History of "capitalist" economic behavior and culture in various premodern societies: the Ancient Middle East, Classical Greece, the Roman Empire, early Islamic society, medieval Christian and Islamic states, the Mongol period and the era of global expansionism; evaluation of competing theories about premodenr economic life and the meaning of "capitalism"
This course is designed to lend a historical perspective to discussions about basic economic systems that organize daily life and livelihood in human societies. It is also designed to help a variety of students think more carefully about the meaning of the frequently used term "capitalism," and the link between terms of art used to describe the present and their link to ways of understanding (and often simplifying) the distant past. Additionally, the course aims to give students in History and in other disciplines experience critically reading and evaluating scholarly theories about economic life in the past, on the large scale. For History, this course will serve as a regular upper-division course, linked either to Europe or to the Middle East as a regional focus. For Global studies this course would serve as an elective within the "Business and Economy" concentration -- lending a historical perspective to this field of study.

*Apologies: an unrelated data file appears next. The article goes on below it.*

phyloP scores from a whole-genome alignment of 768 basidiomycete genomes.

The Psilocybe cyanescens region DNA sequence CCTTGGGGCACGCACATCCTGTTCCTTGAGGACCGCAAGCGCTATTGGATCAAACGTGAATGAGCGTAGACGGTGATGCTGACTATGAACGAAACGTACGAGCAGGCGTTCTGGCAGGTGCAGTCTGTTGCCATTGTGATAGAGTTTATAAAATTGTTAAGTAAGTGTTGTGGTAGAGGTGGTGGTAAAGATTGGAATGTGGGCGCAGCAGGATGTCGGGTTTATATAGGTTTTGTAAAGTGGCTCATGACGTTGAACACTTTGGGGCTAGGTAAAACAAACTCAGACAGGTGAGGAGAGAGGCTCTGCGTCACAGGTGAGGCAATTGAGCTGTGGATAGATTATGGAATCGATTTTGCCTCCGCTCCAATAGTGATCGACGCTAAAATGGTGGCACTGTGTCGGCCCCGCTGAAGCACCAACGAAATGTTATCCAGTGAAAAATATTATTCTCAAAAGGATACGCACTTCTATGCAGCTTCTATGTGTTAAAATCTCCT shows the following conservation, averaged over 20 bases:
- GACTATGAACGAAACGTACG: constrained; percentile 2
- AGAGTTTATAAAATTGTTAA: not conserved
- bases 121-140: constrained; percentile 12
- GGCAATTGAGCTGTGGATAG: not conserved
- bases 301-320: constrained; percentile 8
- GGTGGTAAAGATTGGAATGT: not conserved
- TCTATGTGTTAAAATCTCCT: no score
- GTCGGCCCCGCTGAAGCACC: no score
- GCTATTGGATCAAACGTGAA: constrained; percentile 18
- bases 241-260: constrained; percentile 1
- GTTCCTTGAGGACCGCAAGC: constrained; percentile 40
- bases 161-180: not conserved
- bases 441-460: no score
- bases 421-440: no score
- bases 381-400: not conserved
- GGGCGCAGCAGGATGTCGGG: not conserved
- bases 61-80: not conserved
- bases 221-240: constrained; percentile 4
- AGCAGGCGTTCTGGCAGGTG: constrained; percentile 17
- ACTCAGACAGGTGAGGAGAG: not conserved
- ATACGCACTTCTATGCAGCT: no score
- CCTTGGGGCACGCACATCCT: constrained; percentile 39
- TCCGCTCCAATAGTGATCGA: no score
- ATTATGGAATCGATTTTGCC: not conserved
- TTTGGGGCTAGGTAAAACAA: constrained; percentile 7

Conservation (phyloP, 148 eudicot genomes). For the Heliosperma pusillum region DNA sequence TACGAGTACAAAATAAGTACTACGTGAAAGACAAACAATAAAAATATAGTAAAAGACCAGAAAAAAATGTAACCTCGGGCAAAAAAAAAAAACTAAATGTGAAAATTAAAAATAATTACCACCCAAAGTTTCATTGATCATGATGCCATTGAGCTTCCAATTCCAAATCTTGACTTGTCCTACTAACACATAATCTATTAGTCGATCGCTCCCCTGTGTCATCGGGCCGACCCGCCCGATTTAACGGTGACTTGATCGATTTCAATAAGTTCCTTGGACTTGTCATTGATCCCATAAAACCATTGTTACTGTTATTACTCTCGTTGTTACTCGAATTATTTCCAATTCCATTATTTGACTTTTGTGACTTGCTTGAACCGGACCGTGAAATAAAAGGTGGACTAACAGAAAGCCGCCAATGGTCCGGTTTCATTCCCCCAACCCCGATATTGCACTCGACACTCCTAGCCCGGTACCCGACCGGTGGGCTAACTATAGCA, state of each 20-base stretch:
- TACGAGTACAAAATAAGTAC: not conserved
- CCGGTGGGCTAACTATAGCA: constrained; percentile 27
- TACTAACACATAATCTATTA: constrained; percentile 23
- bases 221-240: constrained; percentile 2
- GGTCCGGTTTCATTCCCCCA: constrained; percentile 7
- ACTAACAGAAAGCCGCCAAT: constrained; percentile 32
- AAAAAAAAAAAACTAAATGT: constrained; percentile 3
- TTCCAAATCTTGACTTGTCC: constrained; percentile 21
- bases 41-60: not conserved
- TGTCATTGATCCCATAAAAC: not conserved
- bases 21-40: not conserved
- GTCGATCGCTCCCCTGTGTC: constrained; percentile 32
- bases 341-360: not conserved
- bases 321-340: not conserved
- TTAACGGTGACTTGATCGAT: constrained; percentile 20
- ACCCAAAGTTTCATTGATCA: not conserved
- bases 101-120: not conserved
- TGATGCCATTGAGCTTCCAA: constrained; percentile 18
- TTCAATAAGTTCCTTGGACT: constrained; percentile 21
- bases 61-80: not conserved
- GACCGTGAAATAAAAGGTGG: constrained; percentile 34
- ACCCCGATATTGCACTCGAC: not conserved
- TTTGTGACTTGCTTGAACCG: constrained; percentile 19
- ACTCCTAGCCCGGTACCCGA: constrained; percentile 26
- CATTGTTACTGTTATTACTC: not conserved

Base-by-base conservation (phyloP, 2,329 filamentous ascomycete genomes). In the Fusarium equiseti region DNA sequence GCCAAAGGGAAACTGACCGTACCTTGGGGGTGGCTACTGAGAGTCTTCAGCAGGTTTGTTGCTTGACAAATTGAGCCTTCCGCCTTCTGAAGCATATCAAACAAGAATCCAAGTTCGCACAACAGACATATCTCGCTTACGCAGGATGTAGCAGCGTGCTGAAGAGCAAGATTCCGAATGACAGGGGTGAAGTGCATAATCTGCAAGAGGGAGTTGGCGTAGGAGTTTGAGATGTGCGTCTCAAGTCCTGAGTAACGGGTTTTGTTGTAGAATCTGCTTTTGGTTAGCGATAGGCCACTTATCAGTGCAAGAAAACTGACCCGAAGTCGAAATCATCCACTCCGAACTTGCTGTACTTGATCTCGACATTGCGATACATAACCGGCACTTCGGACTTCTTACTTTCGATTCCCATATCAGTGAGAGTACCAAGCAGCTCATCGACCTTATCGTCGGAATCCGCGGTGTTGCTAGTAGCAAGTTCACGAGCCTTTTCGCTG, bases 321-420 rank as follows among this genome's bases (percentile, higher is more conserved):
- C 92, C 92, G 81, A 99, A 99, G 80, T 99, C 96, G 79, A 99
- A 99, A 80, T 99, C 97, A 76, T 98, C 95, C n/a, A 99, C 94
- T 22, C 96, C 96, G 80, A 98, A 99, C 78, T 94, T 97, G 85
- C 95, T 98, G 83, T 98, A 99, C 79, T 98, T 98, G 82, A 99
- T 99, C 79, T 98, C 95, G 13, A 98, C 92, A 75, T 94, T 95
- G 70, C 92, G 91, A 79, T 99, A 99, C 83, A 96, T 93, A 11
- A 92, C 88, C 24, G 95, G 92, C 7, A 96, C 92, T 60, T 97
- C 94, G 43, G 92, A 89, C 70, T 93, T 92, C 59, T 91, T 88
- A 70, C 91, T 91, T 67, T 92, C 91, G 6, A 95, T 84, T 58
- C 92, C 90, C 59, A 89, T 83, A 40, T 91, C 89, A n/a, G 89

Thank you for submitting your proposal to the Committee on Curricula & Courses. We have approved the proposal and are moving it forward to the Faculty Senate. It is recommended someone from the department attend the next Faculty Senate meeting in case there are questions from the floor regarding your proposal.
We appreciate your patience and commitment to undergraduate and graduate education.
John Gerdes, Chair803firstname.lastname@example.orgFaculty Senate Committee on Curricula and Courses
Added to the 1819 Undergraduate Bulletin.